I haven’t seen my girlfriend in nearly four months. We talk on our cell phones a few times every day, but it’s just not the same. In phone conversations Michelle’s freckles don’t dance in front of me.
Michelle’s Peace Corps experience has been rougher than mine. If she were to keep a blog, my blog would look as exciting as a congressional committee hearing. Her site village, which is on the east coast, is twice as large as my village, and the people there are rowdy. I will quickly highlight Michelle’s first four months at her village: Her home had rats the size of cats in it, she developed a rash from head to toe for two days, she was groped by a drunken old man on the street, she contracted giardia, the principal at her middle school died from malaria, people of all ages barge into her home to express their interest in learning English or to confess their love for her, her students behave like ring-tailed lemurs, she’s attended a few school faculty parties that have involved lots of ass shaking and 9 A.M. whiskey consumption, she went to a few music festivals, her love for smashed cassava leaves and rice has surpassed her love for me, she has taken up sewing, and she runs long distances barefoot on the beach. Peace Corps wisdom says that volunteers have ups and downs in adjusting to the host country. My time since training has been one long period of ups, while Michelle has had the more conventional ups-and-downs experience.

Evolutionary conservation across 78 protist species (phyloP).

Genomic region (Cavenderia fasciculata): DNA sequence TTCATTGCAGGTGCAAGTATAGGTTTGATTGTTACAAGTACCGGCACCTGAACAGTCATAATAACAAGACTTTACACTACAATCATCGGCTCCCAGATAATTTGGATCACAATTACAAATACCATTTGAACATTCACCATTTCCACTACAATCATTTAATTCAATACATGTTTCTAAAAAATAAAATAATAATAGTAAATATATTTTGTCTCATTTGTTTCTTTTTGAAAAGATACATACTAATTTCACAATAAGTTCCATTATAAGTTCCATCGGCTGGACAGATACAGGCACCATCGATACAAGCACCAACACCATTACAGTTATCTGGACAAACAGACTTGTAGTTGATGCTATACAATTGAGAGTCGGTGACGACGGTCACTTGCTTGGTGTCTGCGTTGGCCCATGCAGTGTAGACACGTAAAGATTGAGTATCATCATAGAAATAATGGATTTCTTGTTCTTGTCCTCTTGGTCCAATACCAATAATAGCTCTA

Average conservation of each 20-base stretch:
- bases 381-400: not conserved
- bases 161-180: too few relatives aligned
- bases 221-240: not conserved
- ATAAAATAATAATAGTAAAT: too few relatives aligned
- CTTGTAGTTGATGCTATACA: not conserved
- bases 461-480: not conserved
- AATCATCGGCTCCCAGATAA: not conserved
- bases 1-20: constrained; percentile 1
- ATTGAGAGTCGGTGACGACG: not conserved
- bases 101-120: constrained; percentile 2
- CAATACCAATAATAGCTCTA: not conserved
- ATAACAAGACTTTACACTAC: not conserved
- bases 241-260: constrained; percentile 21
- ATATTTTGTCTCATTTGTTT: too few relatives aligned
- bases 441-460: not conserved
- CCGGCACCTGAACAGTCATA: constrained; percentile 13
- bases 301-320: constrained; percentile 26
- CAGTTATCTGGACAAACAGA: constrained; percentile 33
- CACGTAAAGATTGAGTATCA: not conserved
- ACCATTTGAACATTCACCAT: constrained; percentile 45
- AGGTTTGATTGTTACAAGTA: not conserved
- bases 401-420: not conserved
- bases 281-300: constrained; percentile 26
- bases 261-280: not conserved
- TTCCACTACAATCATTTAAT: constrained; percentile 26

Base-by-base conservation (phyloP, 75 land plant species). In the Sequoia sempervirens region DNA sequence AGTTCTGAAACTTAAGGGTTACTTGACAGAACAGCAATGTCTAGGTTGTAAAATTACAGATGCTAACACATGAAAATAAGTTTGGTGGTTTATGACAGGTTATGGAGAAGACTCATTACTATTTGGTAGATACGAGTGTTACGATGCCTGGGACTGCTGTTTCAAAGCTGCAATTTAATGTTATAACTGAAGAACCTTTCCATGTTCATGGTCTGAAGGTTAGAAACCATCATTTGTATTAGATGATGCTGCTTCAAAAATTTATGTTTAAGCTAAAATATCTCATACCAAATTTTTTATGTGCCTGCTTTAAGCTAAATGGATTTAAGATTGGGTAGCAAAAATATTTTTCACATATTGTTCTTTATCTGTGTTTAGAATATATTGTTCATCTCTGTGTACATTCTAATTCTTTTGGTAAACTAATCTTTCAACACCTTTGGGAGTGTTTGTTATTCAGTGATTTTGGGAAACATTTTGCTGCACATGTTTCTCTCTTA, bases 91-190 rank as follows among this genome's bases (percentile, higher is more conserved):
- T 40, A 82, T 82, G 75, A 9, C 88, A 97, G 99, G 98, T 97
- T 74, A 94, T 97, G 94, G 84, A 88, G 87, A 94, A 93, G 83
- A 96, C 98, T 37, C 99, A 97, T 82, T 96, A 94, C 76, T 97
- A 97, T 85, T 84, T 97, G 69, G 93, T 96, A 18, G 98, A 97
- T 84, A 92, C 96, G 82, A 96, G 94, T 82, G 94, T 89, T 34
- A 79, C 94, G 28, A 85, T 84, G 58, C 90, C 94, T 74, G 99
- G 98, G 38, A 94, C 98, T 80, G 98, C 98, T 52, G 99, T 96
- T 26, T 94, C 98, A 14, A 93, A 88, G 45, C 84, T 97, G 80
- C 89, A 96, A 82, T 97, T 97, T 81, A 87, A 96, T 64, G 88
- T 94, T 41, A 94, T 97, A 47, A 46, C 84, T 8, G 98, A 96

Tomorrow I’m flying to the capital, Tana, for a meeting with my stage of volunteers. Michelle will be there, and I’ve already promised that upon seeing her I will hug her so hard her head’ll pop off. Then we volunteers will spend a few days at the Peace Corps training center in Mantasoa, the small town with pine trees and a lake. For the Christmas break Michelle and I are going to her site village for a week, then off to Isle St. Marie, a picturesque resort island a ferry ride away from mainland Madagascar. Our Christmas and New Year’s Day will be spent eating mangos, getting sunburned, and thinking of our families and friends in America. Until next time, happy holidays!